Justice Ruth Bader Ginsburg's Impact On The U.S. Legal System
AUDIE CORNISH, HOST:
We're going to turn now to Jeffrey Rosen. Rosen is president and CEO of the National Constitution Center and author of the book "Conversations With RBG."
Welcome back to the program.
JEFFREY ROSEN: Thank you.
CORNISH: Now, we know you had many conversations with her for this book but in general. And I was wondering if you could just describe what it was like to spend that time with her.
ROSEN: It was one of the greatest honors of my life. It's impossible to describe the power of the example of this remarkable woman. Conversations were unlike any others. There are long pauses that you have to sit silently with because it's in those pauses that she was thinking of something very special to say. And then she would come out with a statement of such originality and power and brilliance that it took everyone's breath away. Last night, the National Constitution Center offered a tribute video to her remarkable achievements, and it now appears as a memorial to her blessed memory. And we assembled her favorite opera singers and special friends, ones - people that she had selected to pay tribute to her. And the overwhelming emotion that came through this tribute was the focus and determination and courage of this woman. She was able to make more of each moment of the day than anyone that any of us have ever had the privilege of meeting. And as a result, she became the most important advocate of gender equality in our time and one of the most important figures for constitutional change in American history.
CORNISH: We want to talk a little bit about her impact on the legal system. She took her seat on the court in 1993. Is there a case that you think really reflected who she was as a jurist and her legacy?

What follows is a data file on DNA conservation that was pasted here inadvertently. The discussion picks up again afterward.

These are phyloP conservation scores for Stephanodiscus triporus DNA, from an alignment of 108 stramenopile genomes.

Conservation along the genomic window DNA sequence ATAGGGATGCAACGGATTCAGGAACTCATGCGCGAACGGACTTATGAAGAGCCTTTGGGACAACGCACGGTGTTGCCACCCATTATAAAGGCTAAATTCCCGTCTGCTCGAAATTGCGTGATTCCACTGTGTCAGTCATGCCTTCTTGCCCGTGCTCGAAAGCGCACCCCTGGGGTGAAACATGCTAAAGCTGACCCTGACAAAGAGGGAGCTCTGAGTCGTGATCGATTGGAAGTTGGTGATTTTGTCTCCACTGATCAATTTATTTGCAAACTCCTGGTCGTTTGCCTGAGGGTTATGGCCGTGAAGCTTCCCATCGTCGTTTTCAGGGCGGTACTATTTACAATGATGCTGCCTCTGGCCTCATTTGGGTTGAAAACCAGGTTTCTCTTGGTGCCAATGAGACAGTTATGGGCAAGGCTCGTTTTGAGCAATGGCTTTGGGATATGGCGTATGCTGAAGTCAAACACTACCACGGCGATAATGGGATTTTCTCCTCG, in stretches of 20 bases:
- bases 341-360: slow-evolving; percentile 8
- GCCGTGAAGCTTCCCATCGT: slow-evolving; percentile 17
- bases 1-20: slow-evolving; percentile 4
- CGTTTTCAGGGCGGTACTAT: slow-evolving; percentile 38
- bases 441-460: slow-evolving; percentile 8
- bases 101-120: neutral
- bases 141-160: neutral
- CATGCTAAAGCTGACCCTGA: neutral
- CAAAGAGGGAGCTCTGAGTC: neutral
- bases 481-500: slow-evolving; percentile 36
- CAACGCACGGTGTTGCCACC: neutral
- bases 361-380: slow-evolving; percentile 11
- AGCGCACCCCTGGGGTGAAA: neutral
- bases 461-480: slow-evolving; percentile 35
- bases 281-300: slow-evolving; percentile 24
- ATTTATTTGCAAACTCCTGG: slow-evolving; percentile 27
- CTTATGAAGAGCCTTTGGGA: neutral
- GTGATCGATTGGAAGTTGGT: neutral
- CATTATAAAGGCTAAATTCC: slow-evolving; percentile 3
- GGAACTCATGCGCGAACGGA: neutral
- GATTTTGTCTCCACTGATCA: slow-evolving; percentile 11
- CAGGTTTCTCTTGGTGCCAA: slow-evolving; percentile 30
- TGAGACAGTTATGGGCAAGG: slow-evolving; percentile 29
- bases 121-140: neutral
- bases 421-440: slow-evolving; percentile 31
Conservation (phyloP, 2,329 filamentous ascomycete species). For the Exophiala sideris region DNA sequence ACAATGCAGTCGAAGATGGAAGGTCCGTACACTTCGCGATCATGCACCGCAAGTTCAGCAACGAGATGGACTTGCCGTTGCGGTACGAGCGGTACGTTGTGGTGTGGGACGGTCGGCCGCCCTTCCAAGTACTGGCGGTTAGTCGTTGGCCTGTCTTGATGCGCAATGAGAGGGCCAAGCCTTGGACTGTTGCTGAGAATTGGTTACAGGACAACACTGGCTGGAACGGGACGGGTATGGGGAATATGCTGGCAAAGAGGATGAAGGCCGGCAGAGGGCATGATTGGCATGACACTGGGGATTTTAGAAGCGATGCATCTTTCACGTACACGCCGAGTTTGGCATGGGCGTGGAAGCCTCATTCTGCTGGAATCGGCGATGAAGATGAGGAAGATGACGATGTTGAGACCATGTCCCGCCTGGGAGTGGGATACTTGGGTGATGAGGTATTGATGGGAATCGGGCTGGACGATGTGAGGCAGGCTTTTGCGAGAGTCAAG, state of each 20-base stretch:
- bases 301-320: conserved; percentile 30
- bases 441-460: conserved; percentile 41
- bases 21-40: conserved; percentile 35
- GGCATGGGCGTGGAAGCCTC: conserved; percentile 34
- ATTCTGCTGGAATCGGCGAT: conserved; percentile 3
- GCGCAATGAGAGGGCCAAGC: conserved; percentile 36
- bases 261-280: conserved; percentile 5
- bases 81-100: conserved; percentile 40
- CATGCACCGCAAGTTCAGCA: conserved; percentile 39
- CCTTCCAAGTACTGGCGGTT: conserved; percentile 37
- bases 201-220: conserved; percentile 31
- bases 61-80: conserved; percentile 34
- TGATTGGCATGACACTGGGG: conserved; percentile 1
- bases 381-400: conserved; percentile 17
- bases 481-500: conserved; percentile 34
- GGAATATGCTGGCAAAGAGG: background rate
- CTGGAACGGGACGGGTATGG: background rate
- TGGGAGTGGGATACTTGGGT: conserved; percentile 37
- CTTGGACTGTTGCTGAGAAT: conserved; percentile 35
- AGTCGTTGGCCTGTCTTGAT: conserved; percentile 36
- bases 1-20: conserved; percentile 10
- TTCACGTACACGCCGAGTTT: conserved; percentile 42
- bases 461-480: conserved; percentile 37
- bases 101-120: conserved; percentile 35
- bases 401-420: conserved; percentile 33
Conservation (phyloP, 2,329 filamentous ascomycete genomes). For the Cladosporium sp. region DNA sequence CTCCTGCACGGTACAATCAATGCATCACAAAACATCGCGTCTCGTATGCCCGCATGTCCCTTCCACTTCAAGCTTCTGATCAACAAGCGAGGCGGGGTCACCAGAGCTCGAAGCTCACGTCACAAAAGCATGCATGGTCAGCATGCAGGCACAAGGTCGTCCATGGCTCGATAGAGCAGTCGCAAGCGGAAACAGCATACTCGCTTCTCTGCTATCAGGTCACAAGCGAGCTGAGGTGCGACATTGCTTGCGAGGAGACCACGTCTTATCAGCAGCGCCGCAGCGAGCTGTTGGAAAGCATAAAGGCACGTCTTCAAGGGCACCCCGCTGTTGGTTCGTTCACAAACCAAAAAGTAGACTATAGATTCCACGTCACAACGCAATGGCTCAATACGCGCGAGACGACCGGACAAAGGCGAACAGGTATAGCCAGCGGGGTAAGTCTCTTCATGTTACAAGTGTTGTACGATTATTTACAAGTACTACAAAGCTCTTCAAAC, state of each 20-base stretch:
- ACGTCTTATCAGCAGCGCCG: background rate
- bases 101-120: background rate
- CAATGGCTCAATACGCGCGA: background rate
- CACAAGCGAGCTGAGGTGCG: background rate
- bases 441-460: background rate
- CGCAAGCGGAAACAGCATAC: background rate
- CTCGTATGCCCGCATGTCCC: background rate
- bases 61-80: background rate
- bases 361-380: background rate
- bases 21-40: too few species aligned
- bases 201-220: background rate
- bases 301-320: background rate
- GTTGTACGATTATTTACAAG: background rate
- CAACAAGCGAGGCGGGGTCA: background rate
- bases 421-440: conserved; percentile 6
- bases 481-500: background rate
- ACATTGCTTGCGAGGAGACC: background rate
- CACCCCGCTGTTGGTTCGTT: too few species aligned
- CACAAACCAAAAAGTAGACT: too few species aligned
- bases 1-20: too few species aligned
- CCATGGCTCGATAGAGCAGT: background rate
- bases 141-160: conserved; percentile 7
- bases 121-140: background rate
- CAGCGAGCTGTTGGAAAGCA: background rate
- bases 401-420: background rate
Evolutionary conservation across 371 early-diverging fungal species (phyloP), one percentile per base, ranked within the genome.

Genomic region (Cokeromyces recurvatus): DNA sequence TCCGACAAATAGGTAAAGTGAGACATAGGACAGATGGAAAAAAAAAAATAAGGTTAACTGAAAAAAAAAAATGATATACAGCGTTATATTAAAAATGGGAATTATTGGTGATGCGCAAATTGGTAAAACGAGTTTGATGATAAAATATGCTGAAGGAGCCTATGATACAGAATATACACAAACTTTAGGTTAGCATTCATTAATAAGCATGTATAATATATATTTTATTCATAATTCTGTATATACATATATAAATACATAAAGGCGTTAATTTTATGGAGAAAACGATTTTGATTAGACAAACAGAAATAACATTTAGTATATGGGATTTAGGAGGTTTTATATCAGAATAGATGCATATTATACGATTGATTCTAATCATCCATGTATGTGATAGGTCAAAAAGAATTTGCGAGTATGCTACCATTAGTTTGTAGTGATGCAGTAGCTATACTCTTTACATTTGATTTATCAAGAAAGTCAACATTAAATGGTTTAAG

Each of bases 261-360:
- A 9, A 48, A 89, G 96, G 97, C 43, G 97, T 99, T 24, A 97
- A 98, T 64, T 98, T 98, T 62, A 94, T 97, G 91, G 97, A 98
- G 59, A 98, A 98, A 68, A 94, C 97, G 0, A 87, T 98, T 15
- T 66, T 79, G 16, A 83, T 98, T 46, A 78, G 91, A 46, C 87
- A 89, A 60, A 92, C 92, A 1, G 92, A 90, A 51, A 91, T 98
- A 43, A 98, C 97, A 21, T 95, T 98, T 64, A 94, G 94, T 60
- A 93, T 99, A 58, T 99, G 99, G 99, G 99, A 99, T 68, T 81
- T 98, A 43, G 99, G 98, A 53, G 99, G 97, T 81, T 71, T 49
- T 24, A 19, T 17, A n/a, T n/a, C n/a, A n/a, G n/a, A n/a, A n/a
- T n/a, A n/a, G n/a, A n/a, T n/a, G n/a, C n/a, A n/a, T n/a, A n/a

ROSEN: Well, her most celebrated case was the U.S. v. Virginia case, the Virginia Military Institute case, where she, writing for the court, struck down all-male military academies. And in that case, she drew on the principle that she'd insisted on as an advocate, which is that stereotypes about the way men and women are cannot be used to limit the opportunities available to either gender. And it was remarkable how closely she drew on a case - one of her law clerks reflected on this last night - that she had lost years ago in Philadelphia involving all-male public schools. And meticulously, building block by building block throughout the 1970s, she persuaded the Supreme Court to dismantle the idea that separate treatment could ever be equal. And she wrote that into law in her landmark decision in the VMI case.
CORNISH: What do you make in this final moment of her statement that she passed on through her granddaughter about not wanting a successor until after the election?
ROSEN: Well, she fiercely believed in the vision of embracive equality that she articulated. And I don't think there's any doubt. She told her granddaughter that she is deeply concerned with the legitimacy of the court, which she cared about above all. And I think out of all of her achievements, she would have been very - she tried to hold on. And she would have been very distressed by the idea that the fight to fill her seat could have been the source of a political explosion. So in honor of the legitimacy of the court itself, to avoid the retaliations and fights that could destroy it as an institution, I'm sure that her granddaughter was accurate in reporting her side of this (ph). And she hoped the seat would not be filled until after the election.
CORNISH: That was Jeffrey Rosen, president and CEO of the National Constitution Center, author of the book "Conversations With RBG."
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